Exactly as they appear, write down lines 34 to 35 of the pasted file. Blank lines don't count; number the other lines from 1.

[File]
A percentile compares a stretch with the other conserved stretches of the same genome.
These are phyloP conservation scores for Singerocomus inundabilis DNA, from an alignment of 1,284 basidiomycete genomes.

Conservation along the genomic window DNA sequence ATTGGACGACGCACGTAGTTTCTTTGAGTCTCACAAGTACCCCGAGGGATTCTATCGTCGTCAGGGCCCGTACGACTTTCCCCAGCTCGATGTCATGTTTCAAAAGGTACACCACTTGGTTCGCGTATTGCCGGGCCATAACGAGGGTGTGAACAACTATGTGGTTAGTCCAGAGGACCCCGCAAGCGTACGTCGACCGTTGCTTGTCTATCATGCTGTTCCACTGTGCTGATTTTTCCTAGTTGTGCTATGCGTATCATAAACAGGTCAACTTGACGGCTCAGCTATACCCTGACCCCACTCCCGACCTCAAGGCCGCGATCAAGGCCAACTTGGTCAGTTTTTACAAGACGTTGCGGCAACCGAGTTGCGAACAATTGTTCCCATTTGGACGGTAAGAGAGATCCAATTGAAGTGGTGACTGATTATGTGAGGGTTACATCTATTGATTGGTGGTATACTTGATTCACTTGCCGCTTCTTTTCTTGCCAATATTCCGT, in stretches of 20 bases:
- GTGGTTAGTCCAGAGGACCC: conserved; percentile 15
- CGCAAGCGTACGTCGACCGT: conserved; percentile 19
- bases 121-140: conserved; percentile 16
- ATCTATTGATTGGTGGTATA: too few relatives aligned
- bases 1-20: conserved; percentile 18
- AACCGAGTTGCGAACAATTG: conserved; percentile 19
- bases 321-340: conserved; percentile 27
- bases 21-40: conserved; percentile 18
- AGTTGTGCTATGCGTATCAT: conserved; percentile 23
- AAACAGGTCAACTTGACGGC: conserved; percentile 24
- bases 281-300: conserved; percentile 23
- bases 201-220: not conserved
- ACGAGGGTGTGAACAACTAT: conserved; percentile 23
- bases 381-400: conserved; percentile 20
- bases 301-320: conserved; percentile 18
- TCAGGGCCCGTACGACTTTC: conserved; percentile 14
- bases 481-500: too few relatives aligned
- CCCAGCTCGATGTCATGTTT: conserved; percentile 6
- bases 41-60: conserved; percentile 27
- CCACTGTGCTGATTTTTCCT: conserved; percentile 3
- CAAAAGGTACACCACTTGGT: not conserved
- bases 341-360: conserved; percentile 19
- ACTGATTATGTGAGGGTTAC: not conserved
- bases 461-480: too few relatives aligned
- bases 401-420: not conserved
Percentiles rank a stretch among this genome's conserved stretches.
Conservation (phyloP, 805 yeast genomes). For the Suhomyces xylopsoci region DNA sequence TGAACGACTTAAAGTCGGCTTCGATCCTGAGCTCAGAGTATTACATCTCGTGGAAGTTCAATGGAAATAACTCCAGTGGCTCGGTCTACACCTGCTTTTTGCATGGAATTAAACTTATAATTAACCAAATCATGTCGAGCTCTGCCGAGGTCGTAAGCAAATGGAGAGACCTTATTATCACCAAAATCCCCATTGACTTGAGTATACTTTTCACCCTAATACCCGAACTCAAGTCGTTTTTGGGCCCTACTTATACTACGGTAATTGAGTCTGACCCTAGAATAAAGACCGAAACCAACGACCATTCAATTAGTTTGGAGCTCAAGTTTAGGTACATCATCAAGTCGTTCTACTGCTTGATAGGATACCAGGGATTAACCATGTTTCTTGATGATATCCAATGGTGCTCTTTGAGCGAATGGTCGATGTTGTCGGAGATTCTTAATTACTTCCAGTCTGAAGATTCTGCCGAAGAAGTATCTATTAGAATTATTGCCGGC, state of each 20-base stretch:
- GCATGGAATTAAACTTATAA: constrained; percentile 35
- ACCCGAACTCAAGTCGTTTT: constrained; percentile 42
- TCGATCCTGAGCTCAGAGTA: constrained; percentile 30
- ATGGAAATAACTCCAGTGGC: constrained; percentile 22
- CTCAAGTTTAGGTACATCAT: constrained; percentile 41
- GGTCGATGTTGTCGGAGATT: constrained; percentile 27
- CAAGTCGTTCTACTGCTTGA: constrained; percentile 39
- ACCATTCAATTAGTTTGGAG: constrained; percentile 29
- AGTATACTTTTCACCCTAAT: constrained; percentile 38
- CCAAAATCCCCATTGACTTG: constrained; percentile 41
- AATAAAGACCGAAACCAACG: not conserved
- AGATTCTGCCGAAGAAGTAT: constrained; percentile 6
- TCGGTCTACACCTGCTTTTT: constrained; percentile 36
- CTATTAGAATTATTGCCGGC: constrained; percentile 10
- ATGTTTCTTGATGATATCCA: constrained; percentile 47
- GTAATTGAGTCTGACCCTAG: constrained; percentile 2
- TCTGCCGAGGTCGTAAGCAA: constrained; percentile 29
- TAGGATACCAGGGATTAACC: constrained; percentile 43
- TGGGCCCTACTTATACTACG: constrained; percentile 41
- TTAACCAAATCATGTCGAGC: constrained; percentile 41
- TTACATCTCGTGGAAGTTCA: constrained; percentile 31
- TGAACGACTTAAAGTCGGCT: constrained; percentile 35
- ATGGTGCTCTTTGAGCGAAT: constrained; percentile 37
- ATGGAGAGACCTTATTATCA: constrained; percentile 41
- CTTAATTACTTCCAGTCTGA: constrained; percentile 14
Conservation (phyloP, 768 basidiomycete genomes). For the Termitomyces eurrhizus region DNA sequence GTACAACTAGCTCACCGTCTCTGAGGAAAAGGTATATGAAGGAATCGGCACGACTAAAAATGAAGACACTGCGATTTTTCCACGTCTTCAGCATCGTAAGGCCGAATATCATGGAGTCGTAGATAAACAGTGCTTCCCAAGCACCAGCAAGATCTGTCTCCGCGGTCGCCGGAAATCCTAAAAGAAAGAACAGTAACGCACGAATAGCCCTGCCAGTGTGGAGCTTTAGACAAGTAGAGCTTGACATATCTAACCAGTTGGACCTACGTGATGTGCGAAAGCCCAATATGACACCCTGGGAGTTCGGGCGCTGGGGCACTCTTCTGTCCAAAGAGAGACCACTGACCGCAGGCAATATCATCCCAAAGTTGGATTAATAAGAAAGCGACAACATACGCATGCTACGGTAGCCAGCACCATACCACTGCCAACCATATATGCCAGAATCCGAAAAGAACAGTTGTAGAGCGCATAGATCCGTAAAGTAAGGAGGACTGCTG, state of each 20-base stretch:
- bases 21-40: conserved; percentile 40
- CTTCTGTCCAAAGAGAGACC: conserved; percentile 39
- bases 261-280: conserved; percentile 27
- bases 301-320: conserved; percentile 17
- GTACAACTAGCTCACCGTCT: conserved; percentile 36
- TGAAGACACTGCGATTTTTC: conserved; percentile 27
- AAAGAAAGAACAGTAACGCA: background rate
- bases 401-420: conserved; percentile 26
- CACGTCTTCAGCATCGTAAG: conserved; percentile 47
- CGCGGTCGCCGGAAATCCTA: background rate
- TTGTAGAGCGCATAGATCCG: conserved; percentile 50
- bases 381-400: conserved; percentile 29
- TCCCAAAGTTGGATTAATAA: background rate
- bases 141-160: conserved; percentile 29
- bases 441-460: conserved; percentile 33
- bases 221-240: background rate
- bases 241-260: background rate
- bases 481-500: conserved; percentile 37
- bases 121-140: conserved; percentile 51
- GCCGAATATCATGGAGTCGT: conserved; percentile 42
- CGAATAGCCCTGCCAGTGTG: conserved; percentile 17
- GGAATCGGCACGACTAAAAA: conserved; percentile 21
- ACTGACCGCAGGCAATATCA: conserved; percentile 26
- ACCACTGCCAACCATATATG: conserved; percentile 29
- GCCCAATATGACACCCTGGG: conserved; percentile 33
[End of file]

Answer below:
- ATGGAAATAACTCCAGTGGC: constrained; percentile 22
- CTCAAGTTTAGGTACATCAT: constrained; percentile 41